Mobile devices are potentially next on the hacker’s list – it’s time to act and secure the mobile devices!
Join us on June 6th to get back in control.
In too many cases IT is seen as the ‘guys who restrict everything’, and in a lot of those cases that’s true – for a reason.
If IT wants to avoid bad things from happening, such as the ones we’re experiencing with the global ransomware attack, they need to close as much doors as possible. But how many ‘doors’ are that and how can we continue to ‘work’ while all ‘doors’ are closed?
An interesting comparison everyone can make in its company is between the security rules and measures on mobile and on PC. Knowing that only a fraction of the mobile devices being used for work are actually managed in some form, the results should be staggering… Where most PC’s are managed in a company, the mobile devices are ‘less’.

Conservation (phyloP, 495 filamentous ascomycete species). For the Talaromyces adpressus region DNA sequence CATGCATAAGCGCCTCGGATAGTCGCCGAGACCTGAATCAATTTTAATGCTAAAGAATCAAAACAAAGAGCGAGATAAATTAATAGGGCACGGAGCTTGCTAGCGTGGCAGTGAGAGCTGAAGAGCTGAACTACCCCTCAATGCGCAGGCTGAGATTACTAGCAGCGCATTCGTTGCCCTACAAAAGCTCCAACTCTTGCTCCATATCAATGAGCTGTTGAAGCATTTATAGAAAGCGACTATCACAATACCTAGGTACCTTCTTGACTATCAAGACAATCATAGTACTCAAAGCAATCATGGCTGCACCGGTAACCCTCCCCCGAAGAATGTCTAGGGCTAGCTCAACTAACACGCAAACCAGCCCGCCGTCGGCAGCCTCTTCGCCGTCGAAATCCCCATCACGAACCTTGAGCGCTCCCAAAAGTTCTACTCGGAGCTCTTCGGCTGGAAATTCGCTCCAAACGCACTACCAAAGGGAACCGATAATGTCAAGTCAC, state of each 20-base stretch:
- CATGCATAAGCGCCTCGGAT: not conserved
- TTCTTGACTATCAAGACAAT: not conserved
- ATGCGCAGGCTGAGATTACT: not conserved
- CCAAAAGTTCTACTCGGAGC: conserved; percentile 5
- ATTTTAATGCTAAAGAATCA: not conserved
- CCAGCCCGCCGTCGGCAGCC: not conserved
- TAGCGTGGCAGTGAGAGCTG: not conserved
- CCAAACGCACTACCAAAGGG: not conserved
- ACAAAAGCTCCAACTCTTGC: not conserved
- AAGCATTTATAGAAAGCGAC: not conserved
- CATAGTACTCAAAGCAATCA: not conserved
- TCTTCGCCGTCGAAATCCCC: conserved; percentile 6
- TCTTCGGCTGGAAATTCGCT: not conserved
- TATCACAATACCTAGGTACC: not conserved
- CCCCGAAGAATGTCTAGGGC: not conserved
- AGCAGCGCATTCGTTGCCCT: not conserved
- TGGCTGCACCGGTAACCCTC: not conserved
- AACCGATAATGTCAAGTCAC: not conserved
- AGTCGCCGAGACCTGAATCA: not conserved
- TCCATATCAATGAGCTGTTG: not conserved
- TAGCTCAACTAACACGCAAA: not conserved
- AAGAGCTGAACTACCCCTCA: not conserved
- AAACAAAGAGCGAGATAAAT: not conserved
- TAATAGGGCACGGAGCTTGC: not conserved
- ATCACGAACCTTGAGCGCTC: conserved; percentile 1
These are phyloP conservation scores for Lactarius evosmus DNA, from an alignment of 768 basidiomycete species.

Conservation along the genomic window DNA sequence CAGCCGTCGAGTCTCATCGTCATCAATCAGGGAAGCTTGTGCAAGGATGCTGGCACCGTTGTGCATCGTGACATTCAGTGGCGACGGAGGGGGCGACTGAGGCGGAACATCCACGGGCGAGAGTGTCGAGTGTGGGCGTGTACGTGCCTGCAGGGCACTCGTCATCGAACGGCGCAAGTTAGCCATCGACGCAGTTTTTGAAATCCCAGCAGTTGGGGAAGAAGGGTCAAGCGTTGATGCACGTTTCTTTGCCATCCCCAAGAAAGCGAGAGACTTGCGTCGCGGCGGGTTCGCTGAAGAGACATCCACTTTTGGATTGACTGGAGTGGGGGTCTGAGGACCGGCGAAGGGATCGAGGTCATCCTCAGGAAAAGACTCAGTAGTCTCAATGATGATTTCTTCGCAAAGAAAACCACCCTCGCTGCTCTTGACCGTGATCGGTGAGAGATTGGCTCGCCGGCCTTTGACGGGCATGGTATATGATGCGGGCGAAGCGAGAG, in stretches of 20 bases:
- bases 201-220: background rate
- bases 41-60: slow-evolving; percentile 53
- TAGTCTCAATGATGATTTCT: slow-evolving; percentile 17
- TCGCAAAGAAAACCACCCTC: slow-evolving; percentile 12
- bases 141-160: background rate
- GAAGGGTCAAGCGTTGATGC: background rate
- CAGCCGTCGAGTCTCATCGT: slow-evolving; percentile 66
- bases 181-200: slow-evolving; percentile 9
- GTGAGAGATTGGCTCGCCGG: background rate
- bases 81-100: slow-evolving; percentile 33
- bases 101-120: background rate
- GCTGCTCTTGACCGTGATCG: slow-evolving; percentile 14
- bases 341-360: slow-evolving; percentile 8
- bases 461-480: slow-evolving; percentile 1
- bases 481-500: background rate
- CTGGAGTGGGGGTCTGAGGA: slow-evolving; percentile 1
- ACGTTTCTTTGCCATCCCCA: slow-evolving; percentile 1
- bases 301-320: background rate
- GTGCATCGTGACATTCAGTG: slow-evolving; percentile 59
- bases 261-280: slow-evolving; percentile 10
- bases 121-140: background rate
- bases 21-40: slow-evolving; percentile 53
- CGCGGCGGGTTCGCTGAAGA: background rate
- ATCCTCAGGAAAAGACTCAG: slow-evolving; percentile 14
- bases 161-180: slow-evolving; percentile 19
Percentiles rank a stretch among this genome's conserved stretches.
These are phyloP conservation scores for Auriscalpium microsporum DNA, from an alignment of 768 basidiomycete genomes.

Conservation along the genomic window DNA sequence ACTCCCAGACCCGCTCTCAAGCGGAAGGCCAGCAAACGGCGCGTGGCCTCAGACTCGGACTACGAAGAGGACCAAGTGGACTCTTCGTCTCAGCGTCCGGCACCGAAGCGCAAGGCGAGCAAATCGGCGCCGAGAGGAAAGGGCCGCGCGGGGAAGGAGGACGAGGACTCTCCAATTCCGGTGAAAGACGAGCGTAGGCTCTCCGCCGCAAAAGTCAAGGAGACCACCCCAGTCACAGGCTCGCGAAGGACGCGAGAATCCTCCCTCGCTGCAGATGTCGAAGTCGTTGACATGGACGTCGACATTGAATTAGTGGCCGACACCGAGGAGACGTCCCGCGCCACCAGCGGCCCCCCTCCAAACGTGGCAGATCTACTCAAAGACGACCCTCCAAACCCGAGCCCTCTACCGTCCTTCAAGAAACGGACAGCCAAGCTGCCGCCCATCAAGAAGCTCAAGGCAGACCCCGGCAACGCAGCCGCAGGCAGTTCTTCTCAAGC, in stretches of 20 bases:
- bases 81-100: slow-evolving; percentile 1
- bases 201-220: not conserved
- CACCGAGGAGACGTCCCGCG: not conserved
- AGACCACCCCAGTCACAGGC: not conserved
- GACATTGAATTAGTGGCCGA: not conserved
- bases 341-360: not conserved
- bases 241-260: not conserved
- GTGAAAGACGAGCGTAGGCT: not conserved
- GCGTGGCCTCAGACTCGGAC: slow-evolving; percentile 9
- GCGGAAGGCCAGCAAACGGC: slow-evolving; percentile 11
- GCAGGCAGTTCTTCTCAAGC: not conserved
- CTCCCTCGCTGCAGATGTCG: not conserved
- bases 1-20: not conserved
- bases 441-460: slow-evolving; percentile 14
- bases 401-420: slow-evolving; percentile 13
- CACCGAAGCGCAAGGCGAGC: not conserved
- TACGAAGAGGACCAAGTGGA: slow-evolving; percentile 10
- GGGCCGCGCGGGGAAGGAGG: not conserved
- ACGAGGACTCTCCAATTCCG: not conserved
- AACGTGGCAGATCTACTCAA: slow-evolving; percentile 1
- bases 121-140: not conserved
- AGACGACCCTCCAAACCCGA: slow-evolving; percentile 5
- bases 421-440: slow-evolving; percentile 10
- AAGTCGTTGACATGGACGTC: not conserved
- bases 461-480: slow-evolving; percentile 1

At the same time we see global hacking campaigns targeting PC’s (including business PC’s) with ransomware.
The success on PC’s is due to two facts:
– it’s easy due to the architecture of the platform
– there are a lot of those around
We could say the same thing for mobile devices, but the first one is certainly NOT true.
On PC’s the restrictions imposed by IT are also experienced as very restrictive (a typical employee can not install a private application) but is not very secure. Content from ‘outside’ can still be downloaded and infect the entire system, because the platform is designed that way.
On mobile devices the restrictions imposed by IT only affect corporate apps and data, the employee is in full control over his device and can install any app he or she likes – without any impact on the security of the device or corporate information.
On June 6th we organized an event with subject matter experts to dive into security, the GDPR link with mobile, because it’s important, but also to illustrate it should not be the final goal – it’s only the beginning of a business transformation where the employee experience plays a central role.